A critical examination of broadcasting in Ireland
and the new Broadcasting Bill
Section Eighteen of the Broadcasting Act obliges broadcasters to treat news and current affairs broadcast matter in an objective, impartial and fair manner.
In view of:(a) the impact that broadcasting has on the public consciousness,it is now appropriate to ask to what extent has the law been observed? Or is it, in practice, a dead letter which can safely be ignored by the broadcaster? If it is the latter, can normal management practices be applied without imperilling the broadcaster's freedom to inquire into, and challenge, public issues?
(b) the considerable lapse of time since the introduction of the legislation, and
(c) the far-reaching changes that have taken place in Irish society in that time,
This article examines the extent to which the Bill now before the Dáil addresses these issues.
A LAW UNTO ITSELF?
1. Were you astonished to see RTE's sudden embracing of family values following the Budget? You were not alone.
The response it generated from the public in support of the child and the family was indeed welcome: it was a disgraceful budget that short-changed the child. But it does not take from the fact that, in the view of many, RTE set out to mobilise public opinion against the budget. It is not entitled to do this, whatever the good cause. All broadcasters are under a legal obligation to present news and current affairs in an objective and impartial manner. The trouble is, there are no penalties for breaches of the law.
2. RTE-watchers have become so accustomed over the years to bias by presenters and to unbalanced panels, that it has ceased to be a matter of remark. There is little confidence in RTE's willingness to do anything about this discrimination, and little confidence in the Broadcasting Complaints Commission's (BCC's) ability to bring about change.
This was clearly demonstrated in the case of the coverage of the divorce referendum. One well-documented analysis showed that there were biases favouring divorce of 60/40% in the case of TV, and 55/45% in the case of radio, a complaint that the BCC has refused to investigate. In the case of 10 other complaints, RTE has ignored a formal request from the BCC to properly publish the BCC's report.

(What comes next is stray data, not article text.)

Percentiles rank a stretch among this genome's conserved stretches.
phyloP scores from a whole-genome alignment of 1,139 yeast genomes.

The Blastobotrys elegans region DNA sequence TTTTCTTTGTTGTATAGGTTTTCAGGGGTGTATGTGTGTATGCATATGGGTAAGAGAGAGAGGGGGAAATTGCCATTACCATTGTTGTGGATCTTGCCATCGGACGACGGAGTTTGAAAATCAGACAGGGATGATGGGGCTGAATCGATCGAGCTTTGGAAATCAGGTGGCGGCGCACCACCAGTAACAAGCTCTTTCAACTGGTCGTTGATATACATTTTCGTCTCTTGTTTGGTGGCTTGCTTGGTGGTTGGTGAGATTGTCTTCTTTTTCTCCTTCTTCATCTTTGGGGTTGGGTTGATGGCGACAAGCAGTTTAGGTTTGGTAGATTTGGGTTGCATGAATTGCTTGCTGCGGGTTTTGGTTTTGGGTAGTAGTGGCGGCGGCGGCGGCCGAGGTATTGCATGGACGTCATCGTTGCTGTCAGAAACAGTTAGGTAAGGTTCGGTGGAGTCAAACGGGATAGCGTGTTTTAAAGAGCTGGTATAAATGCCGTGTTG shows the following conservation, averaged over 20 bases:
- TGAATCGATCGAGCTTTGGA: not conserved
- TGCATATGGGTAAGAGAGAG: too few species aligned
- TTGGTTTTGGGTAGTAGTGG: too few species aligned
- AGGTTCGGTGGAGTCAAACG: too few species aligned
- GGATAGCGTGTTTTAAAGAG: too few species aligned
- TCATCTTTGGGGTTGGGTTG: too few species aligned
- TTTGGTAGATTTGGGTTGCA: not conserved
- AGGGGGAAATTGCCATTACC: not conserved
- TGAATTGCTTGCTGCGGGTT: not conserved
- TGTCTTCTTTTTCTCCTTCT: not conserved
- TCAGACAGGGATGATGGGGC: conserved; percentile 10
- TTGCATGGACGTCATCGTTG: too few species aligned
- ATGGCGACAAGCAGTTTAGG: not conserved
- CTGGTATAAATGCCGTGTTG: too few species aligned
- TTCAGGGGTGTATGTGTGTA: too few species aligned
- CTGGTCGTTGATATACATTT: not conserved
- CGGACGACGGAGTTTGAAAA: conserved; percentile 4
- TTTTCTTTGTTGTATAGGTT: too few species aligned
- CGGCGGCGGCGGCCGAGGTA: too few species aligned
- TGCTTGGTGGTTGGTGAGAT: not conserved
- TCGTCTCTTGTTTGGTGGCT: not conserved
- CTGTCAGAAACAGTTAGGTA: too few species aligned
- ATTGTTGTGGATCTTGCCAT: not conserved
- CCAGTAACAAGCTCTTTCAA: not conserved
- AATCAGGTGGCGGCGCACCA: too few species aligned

Evidence of bias is not confined to the divorce referendum. Other family/life issues receive similar unbalanced treatment1.
It may also be noted that the (previous) Government's own Green Paper expressed concerns about the position of "considerable power" of broadcasters, who "may occasionally use that position to set personal agendas thereby promoting their own opinions and views"2.
3. Broadcasting is essentially a form of one-way communication. It is under the control of a minute number of people who are unelected, and who are unaccountable in any practical sense. The main trade union involved operates a "closed shop" policy across most broadcasting and print media in Ireland and the UK. This union also officially supports abortion.
4. It is necessary for society to maintain a proper balance between freedom and accountability in the media. Liberty of expression by the media, including criticism of Government policy, is vital to democracy and is guaranteed by the Constitution. Some good work is, indeed, produced by RTE from time to time, but the treatment of social issues is, on the whole, agenda-driven, and should not be tolerated.